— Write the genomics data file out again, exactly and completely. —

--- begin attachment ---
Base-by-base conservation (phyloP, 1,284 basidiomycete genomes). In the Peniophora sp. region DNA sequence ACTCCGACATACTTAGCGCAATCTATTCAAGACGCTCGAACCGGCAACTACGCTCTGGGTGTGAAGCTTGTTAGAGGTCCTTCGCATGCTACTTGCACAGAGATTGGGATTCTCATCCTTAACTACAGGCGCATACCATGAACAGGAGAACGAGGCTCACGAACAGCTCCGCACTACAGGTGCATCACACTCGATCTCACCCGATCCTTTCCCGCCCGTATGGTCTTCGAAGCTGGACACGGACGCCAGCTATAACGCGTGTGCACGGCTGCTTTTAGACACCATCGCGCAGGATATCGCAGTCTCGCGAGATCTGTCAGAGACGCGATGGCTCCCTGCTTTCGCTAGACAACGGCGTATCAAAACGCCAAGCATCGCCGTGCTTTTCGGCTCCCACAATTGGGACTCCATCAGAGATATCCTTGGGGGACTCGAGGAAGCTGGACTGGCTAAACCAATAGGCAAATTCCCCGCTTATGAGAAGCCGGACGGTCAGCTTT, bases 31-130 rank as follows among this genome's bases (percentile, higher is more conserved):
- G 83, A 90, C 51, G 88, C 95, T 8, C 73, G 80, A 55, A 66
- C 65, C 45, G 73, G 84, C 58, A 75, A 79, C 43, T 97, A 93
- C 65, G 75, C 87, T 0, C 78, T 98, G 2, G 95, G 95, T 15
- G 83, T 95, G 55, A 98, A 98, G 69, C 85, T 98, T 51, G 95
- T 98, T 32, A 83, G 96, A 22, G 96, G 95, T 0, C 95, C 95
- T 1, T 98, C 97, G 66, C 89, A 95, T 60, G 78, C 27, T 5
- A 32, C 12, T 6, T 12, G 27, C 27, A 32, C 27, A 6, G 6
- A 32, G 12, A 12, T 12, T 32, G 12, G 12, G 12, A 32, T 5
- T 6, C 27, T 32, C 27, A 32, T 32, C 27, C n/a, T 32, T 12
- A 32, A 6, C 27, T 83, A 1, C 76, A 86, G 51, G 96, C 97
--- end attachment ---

Base-by-base conservation (phyloP, 1,284 basidiomycete genomes). In the Peniophora sp. region DNA sequence ACTCCGACATACTTAGCGCAATCTATTCAAGACGCTCGAACCGGCAACTACGCTCTGGGTGTGAAGCTTGTTAGAGGTCCTTCGCATGCTACTTGCACAGAGATTGGGATTCTCATCCTTAACTACAGGCGCATACCATGAACAGGAGAACGAGGCTCACGAACAGCTCCGCACTACAGGTGCATCACACTCGATCTCACCCGATCCTTTCCCGCCCGTATGGTCTTCGAAGCTGGACACGGACGCCAGCTATAACGCGTGTGCACGGCTGCTTTTAGACACCATCGCGCAGGATATCGCAGTCTCGCGAGATCTGTCAGAGACGCGATGGCTCCCTGCTTTCGCTAGACAACGGCGTATCAAAACGCCAAGCATCGCCGTGCTTTTCGGCTCCCACAATTGGGACTCCATCAGAGATATCCTTGGGGGACTCGAGGAAGCTGGACTGGCTAAACCAATAGGCAAATTCCCCGCTTATGAGAAGCCGGACGGTCAGCTTT, bases 31-130 rank as follows among this genome's bases (percentile, higher is more conserved):
- G 83, A 90, C 51, G 88, C 95, T 8, C 73, G 80, A 55, A 66
- C 65, C 45, G 73, G 84, C 58, A 75, A 79, C 43, T 97, A 93
- C 65, G 75, C 87, T 0, C 78, T 98, G 2, G 95, G 95, T 15
- G 83, T 95, G 55, A 98, A 98, G 69, C 85, T 98, T 51, G 95
- T 98, T 32, A 83, G 96, A 22, G 96, G 95, T 0, C 95, C 95
- T 1, T 98, C 97, G 66, C 89, A 95, T 60, G 78, C 27, T 5
- A 32, C 12, T 6, T 12, G 27, C 27, A 32, C 27, A 6, G 6
- A 32, G 12, A 12, T 12, T 32, G 12, G 12, G 12, A 32, T 5
- T 6, C 27, T 32, C 27, A 32, T 32, C 27, C n/a, T 32, T 12
- A 32, A 6, C 27, T 83, A 1, C 76, A 86, G 51, G 96, C 97